The Battle for Mariupol Came Down to a Single Factory. Will Sievierodonetsk Go the Same Way?

In the end, the battle for the Ukrainian city of Mariupol came down to a showdown over a single big industrial plant. Now, it looks like the fight over Sievierodonetsk in Ukraine’s east might go the same way.

Bunkers beneath Mariupol’s Azovstal steel works, a giant factory complex whose hulking chimneys dominated the city’s skyline, offered Ukrainian fighters and civilians a place to hide out — under harrowing conditions — for weeks after the rest of the city had fallen to Russian forces.

The bunkers at the Azot Chemical Association factory in Sievierodonetsk, an industrial city on the banks of the Siversky Donets River, appear to be playing a similar role. As the city is pounded by Russian forces trying to take the last parts of Luhansk Province that have defied their grasp, fighters at the plant, just a few blocks from the river, have held out.

Hundreds of civilians are trapped at the plant and a spokesman for the U.N. Office for the Coordination of Humanitarian Affairs, Saviano Abreu, said that “people are suffering and experiencing constant shelling and bombardment.”

Dmytro Firtash, whose company, Group DF, owns the plant, said in a statement this month that among the civilians were employees who had stayed to safeguard “what is left of the plant’s highly explosive chemicals.”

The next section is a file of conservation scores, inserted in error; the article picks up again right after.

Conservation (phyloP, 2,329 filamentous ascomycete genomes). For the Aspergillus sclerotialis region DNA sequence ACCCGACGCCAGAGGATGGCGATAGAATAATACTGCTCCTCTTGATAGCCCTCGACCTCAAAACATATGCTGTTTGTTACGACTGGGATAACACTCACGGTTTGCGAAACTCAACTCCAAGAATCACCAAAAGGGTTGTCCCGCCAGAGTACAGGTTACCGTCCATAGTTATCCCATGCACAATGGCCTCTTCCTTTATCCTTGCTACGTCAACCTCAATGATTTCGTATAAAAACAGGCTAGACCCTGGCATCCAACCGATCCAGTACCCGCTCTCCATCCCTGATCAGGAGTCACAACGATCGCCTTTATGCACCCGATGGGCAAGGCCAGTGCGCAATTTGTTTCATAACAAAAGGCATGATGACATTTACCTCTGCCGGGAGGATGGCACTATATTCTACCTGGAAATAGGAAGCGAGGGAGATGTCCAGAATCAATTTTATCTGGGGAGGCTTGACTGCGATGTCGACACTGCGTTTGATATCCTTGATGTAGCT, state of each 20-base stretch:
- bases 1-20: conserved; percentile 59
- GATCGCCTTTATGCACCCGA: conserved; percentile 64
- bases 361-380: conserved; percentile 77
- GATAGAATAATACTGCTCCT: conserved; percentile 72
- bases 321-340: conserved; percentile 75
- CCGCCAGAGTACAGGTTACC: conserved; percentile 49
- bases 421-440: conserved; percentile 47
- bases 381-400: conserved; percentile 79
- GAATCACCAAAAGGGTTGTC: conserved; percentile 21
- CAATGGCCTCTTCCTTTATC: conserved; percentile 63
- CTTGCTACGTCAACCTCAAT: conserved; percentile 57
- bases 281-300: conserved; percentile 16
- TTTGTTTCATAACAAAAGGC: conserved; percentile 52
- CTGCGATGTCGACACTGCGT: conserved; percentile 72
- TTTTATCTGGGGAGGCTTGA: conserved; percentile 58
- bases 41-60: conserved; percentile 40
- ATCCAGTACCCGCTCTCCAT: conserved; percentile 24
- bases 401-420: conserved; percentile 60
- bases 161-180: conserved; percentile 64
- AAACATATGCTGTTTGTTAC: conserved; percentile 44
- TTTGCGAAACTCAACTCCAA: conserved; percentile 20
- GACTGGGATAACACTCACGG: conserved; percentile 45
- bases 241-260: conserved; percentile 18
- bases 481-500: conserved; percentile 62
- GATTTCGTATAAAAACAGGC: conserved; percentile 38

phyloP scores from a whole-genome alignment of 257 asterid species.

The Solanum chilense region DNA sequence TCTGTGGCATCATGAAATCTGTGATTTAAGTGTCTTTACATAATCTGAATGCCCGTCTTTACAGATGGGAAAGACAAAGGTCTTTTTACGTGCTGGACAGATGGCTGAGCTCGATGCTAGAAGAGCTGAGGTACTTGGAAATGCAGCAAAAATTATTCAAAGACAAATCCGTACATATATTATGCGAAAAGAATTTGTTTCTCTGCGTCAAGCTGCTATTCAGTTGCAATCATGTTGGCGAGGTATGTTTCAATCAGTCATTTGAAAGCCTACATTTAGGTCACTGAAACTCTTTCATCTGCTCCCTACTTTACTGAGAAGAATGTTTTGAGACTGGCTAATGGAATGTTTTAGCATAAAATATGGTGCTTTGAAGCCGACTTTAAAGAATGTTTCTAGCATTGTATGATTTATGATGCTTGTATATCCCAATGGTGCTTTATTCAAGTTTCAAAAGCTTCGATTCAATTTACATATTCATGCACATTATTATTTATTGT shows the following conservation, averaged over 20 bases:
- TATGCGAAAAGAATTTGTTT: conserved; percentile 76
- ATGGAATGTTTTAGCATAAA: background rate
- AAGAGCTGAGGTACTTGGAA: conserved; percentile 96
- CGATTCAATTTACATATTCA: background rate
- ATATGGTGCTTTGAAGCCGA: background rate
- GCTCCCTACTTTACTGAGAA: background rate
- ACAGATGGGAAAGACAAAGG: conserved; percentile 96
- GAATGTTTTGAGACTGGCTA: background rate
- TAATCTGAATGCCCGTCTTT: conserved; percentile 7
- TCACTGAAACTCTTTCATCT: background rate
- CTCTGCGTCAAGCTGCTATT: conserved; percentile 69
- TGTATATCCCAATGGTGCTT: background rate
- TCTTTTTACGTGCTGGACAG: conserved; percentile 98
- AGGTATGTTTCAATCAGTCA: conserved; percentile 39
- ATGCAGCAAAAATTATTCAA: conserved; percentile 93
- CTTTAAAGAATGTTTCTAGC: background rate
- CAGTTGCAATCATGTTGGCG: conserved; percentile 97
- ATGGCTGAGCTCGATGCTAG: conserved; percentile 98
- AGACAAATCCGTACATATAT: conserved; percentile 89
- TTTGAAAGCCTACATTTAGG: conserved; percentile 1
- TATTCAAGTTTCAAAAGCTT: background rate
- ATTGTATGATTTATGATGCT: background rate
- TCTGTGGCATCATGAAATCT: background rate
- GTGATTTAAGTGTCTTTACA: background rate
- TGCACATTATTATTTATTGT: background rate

Mr. Firtash is a Ukrainian energy tycoon who, in 2019, was facing extradition to the United States on bribery and racketeering charges.

After an artillery bombardment that lasted weeks, Russian forces have advanced into the city. The block-by-block fighting has ebbed and flowed, according to Ukrainian officials, and the precise number of Ukrainian fighters who remain and how much of the city they control is unclear.

The plant is a collection of long, low buildings occupying several blocks in the western part of the city, with two towering chimneys and several smaller ones. Chemicals are a staple of the country’s industrial output, and before the war, the plant was a major producer of ammonia, urea and ammonium nitrate.

Ukrainian officials release daily images of the latest damage to the shattered city. Most civilians have already left.

For those holding out, resupply of ammunition, food, water and medical supplies is crucial. After Mariupol fell in early May, President Volodymyr Zelensky of Ukraine saluted the bravery of helicopter pilots who died trying to resupply the steel works. In the case of Sievierodonetsk, bridges connecting the city of Lysyschansk on the western bank of the river had been crucial for resupply and evacuation, but Ukrainian officials on Tuesday said the last bridge had been destroyed.

“Russian forces are continuing to fight for control of the Azot industrial plant and have destroyed all bridges between Sievierodonetsk and Lysychansk, likely to isolate the remaining Ukrainian defenders within the city from critical lines of communication,” the Institute for the Study of War, a Washington think tank, said a report on Wednesday.

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